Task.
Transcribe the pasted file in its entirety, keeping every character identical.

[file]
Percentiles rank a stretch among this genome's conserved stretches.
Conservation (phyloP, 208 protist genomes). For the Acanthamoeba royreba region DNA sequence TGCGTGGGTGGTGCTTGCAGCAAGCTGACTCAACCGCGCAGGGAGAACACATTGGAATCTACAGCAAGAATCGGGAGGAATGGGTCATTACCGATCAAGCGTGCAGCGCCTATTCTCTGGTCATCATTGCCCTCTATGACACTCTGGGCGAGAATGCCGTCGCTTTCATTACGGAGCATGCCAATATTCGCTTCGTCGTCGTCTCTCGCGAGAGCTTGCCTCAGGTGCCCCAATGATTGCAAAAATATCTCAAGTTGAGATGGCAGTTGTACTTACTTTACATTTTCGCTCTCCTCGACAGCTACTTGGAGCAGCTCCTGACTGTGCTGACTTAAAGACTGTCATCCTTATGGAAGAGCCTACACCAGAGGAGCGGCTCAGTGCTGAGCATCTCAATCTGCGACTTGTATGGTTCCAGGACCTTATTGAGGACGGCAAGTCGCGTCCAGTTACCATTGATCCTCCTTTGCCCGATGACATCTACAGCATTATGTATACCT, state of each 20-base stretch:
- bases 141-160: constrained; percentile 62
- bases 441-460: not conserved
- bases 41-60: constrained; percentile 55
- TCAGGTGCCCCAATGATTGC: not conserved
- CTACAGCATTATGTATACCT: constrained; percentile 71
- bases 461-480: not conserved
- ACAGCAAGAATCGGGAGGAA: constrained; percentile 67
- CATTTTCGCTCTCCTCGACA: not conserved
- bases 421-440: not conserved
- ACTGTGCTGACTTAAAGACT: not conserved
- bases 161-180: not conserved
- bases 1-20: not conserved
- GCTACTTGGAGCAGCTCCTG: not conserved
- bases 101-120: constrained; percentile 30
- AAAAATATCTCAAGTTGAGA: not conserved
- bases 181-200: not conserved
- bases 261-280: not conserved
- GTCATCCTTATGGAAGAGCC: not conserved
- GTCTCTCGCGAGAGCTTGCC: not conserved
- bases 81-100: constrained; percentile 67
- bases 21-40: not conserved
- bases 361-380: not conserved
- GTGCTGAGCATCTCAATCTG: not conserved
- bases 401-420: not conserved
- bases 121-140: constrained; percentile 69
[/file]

Percentiles rank a stretch among this genome's conserved stretches.
Conservation (phyloP, 208 protist genomes). For the Acanthamoeba royreba region DNA sequence TGCGTGGGTGGTGCTTGCAGCAAGCTGACTCAACCGCGCAGGGAGAACACATTGGAATCTACAGCAAGAATCGGGAGGAATGGGTCATTACCGATCAAGCGTGCAGCGCCTATTCTCTGGTCATCATTGCCCTCTATGACACTCTGGGCGAGAATGCCGTCGCTTTCATTACGGAGCATGCCAATATTCGCTTCGTCGTCGTCTCTCGCGAGAGCTTGCCTCAGGTGCCCCAATGATTGCAAAAATATCTCAAGTTGAGATGGCAGTTGTACTTACTTTACATTTTCGCTCTCCTCGACAGCTACTTGGAGCAGCTCCTGACTGTGCTGACTTAAAGACTGTCATCCTTATGGAAGAGCCTACACCAGAGGAGCGGCTCAGTGCTGAGCATCTCAATCTGCGACTTGTATGGTTCCAGGACCTTATTGAGGACGGCAAGTCGCGTCCAGTTACCATTGATCCTCCTTTGCCCGATGACATCTACAGCATTATGTATACCT, state of each 20-base stretch:
- bases 141-160: constrained; percentile 62
- bases 441-460: not conserved
- bases 41-60: constrained; percentile 55
- TCAGGTGCCCCAATGATTGC: not conserved
- CTACAGCATTATGTATACCT: constrained; percentile 71
- bases 461-480: not conserved
- ACAGCAAGAATCGGGAGGAA: constrained; percentile 67
- CATTTTCGCTCTCCTCGACA: not conserved
- bases 421-440: not conserved
- ACTGTGCTGACTTAAAGACT: not conserved
- bases 161-180: not conserved
- bases 1-20: not conserved
- GCTACTTGGAGCAGCTCCTG: not conserved
- bases 101-120: constrained; percentile 30
- AAAAATATCTCAAGTTGAGA: not conserved
- bases 181-200: not conserved
- bases 261-280: not conserved
- GTCATCCTTATGGAAGAGCC: not conserved
- GTCTCTCGCGAGAGCTTGCC: not conserved
- bases 81-100: constrained; percentile 67
- bases 21-40: not conserved
- bases 361-380: not conserved
- GTGCTGAGCATCTCAATCTG: not conserved
- bases 401-420: not conserved
- bases 121-140: constrained; percentile 69